Steven Levitt and Stephen Dubner have a sequel out to Freakonomics called (natch) Superfreakonomics. This time, however, instead of investigating interesting trivia like the possible fixing of sumo wrestling matches, they decided to take on actual important topics like global warming. If the blogospheric freakout over the past few days is any indication, they appear to have made a considerable hash out of it.
I haven’t written about this before now because I don’t have a copy of the book. (It used to be searchable on Amazon, and Joe Romm used to have a photocopy of the chapter in question on his blog, but the publisher took both of them down.) However, you can find copious takedowns of Levitt and Dubner’s work from Romm, Brad DeLong, Paul Krugman, RealClimate, and others all over the intertubes. Dubner and Levitt respond on their blog.
Without a copy of the offending chapter in hand I’m reluctant to say very much about this, but I will say one thing. L&D’s writeup centers on geoengineering, the study of gigantic projects to reduce global warming. In particular, they’re fans of the idea of pumping huge amounts of sulfates into the stratosphere in order to reflect a little bit of sunlight back into space and away from earth. The theory is simple: Less sunlight = less heat energy = less global warming even if CO2 levels keep rising.
There’s actually nothing wrong with studying stuff like this. I happen to agree that, politically speaking, the odds of getting tough global agreements in place to limit greenhouse gas emissions don’t look good. And if CO2 levels keep rising despite the best efforts of climate scientists and environmentalists, we might want to have some alternatives available even if the alternatives have a lot of risk associated with them.
Still, if you talk about this stuff, you have two serious obligations. The first is to make it very, very clear that reducing CO2 really is the first best solution and we should do everything in our power to figure out ways to make that happen. It’s not technically impossible, it won’t wreck the economy, and we can do it if we manage to muster up the political will. It’s reckless and wrong to even hint at anything different.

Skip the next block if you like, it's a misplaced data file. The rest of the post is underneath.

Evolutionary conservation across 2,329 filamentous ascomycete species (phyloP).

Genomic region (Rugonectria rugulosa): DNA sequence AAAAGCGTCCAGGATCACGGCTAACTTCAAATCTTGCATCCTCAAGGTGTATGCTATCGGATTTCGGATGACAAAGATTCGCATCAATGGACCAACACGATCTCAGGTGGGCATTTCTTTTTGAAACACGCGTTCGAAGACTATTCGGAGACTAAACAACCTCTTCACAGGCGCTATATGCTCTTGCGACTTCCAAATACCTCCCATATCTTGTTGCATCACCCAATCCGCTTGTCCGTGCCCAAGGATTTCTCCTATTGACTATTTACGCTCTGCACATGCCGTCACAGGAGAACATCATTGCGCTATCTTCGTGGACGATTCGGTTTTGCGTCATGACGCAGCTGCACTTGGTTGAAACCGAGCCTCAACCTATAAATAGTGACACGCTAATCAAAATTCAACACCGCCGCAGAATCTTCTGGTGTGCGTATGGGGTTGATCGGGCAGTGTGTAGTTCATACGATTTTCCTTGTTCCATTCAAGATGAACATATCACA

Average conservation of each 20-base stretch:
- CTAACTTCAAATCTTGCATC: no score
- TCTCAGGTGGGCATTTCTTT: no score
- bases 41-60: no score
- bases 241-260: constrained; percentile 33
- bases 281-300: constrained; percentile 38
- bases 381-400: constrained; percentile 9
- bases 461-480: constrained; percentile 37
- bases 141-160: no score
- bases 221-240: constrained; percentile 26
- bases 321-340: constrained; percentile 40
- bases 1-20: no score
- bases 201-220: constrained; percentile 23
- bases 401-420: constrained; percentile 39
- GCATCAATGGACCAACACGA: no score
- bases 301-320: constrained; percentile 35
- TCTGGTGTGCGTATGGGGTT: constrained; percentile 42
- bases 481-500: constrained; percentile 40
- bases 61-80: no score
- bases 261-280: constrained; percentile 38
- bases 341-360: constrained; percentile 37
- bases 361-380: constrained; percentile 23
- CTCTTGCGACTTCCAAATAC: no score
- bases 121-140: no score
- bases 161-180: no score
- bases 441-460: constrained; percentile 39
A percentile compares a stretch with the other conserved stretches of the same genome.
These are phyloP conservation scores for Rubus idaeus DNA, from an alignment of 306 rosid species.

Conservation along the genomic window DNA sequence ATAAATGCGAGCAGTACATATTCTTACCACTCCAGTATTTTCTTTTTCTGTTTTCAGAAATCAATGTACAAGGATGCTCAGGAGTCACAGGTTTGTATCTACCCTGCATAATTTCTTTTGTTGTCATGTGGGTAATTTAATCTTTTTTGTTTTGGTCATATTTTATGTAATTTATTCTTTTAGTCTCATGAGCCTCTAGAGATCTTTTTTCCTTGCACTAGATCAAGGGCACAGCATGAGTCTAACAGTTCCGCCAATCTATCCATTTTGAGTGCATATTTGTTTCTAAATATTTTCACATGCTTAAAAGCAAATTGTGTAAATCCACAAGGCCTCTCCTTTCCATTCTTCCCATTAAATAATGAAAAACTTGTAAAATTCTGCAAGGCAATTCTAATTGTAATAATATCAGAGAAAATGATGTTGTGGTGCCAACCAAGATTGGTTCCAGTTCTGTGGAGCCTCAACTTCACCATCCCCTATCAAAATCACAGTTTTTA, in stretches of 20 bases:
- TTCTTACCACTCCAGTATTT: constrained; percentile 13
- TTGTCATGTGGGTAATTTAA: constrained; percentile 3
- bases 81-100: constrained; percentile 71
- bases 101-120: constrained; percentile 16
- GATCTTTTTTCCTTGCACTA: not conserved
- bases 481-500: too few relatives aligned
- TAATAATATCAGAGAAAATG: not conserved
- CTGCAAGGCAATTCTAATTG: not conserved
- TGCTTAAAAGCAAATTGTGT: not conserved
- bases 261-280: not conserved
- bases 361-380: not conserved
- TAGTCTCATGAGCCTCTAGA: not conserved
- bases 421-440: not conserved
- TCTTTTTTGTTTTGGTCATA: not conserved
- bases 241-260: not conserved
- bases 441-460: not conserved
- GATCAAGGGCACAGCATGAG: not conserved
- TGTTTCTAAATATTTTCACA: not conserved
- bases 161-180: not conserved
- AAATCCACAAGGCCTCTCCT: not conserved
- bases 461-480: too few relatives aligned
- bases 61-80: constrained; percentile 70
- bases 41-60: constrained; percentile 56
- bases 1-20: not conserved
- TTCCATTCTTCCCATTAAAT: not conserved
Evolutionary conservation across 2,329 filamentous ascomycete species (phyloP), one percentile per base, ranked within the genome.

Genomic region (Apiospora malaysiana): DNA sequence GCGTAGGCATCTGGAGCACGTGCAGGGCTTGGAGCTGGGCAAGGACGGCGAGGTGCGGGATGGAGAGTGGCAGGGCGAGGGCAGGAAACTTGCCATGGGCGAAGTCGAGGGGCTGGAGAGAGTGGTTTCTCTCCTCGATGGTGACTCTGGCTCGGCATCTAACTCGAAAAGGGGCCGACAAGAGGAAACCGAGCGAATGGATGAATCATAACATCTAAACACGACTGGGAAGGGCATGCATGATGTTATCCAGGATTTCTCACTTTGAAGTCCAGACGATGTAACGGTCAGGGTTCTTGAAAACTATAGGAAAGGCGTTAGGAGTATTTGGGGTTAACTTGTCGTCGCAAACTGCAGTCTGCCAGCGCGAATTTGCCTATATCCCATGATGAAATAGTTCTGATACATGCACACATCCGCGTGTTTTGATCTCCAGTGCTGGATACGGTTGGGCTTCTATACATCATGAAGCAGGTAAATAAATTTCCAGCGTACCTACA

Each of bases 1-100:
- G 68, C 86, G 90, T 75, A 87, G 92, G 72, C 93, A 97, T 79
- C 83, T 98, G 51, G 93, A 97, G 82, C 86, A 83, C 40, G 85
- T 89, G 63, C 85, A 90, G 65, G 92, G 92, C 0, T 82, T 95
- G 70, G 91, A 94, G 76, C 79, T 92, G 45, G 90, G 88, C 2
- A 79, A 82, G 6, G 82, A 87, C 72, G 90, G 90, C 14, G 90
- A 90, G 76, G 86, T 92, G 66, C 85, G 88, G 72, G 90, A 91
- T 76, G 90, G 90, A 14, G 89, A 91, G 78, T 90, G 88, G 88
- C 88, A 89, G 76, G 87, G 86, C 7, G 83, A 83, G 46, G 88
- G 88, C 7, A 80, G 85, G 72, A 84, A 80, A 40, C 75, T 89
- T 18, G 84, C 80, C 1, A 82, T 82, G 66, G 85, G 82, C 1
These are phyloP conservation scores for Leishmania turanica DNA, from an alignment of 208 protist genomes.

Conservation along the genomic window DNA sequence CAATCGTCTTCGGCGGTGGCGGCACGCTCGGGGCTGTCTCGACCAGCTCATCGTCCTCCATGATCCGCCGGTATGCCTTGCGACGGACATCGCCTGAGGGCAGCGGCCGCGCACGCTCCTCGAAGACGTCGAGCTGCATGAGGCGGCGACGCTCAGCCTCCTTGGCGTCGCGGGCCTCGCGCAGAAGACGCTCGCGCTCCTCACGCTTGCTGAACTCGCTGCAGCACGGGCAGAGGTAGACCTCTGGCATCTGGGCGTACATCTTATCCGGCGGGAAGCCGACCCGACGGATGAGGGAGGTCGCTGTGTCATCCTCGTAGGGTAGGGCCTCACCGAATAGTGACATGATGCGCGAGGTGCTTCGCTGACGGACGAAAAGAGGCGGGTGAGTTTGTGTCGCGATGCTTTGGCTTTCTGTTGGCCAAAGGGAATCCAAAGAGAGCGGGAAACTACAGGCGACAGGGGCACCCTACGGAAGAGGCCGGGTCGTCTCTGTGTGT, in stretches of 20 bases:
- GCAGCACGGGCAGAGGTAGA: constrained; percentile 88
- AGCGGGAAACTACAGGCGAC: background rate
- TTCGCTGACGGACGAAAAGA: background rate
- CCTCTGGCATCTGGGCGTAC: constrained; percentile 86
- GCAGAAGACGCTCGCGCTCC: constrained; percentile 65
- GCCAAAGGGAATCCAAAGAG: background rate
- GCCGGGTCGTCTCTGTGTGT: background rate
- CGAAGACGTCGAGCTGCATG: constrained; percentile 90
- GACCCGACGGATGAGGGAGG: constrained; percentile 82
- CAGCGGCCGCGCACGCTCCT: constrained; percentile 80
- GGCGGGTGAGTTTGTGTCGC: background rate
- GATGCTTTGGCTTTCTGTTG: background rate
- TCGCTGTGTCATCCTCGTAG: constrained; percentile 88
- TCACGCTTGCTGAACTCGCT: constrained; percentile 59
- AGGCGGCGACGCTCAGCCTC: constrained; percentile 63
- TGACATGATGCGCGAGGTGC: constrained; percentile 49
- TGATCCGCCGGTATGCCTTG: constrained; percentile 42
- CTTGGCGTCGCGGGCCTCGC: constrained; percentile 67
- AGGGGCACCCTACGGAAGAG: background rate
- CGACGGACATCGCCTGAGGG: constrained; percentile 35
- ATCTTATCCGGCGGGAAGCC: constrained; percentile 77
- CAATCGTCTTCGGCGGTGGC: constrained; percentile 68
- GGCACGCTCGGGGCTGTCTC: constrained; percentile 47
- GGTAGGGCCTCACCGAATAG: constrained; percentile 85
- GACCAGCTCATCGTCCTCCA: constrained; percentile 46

Second, you need to make clear what the risks of your favored geoengineering projects are. What’s more, if political intertia is the problem with greenhouse gas reductions, you need to think just as seriously about the political problems with geoengineering. Ryan Avent:
Begin with the fact that politicians are extremely risk averse. Who wants to be the guy in charge of the effort to build the who-knows-how-many-billions-of-dollars 18-mile long sulphur dioxide tube? The downside risks are enormous relative to the potential upside benefits.
….But the real failing is the inability to consider the way that various interest groups are likely to act. In the best case scenario for geoengineering, costs are likely to be focused on certain groups and certain locations, and those groups may respond to the proposed solution by doing anything from demanding compensation to threatening war, depending on their severity. If risk models indicate that certain particularly bad outcomes might result from the project with certain probabilities, and they will, the potential for those outcomes will be negotation flashpoints, potentially leading to intractable divisions between countries.
Geoengineering seems like the easy approach now, because it’s not on the table. There is no hysterical battle between proponents and opponents, no op-ed bickering between scientists and faux scientists, no global debate on who would and should bear which costs associated with whatever solution is agreed upon. But as soon as it became a real possibility, a fierce debate would rage. And, if one major geoengineering solution were tried and it failed, it is difficult to see how another attempt could win support, and at that point, of course, we’d have lost the ability to address climate change by reducing emissions when it would have helped.
Italics mine. Everything seems easier when it’s just an academic exercise. But geoengineering isn’t something that a single country can pull off. It’s a global problem, after all. That means treaties and conferences and endless debate over costs and benefits and what the target temperatures ought to be and who’s responsible for side effects. There just aren’t any easy answers here.
It’s also worth noting that even if we eventually resort to geoengineering, our job will be a lot easier if we’ve already made some progress on reducing greenhouse gases. Trying to solve a 7°C temperature rise entirely with atmospheric sulfates would require a lot of sulfates and produce a lot of side effects. But if we manage to solve half the problem with greenhouse gas reductions, we’re still way ahead of the game even if we can’t manage the other half. It means that we only have to address a 3°C problem with sulfates, and while this might still be dangerous and unpredictable, it’s a lot less dangerous and unpredictable.
Anyway, this is a long post for someone who was reluctant to say anything until he’d actually read the book chapter that’s causing all the fuss. But it’s a point worth making no matter what Levitt and Dubner actually said. We may be forced into some kind of geoengineering project eventually, but we shouldn’t let a bunch of obsessive Microsoft refugees convince us that it’s a super neato solution to all our woes. It’s not. It’s a last ditch solution that we should think about implementing only if we completely screw up every better opportunity.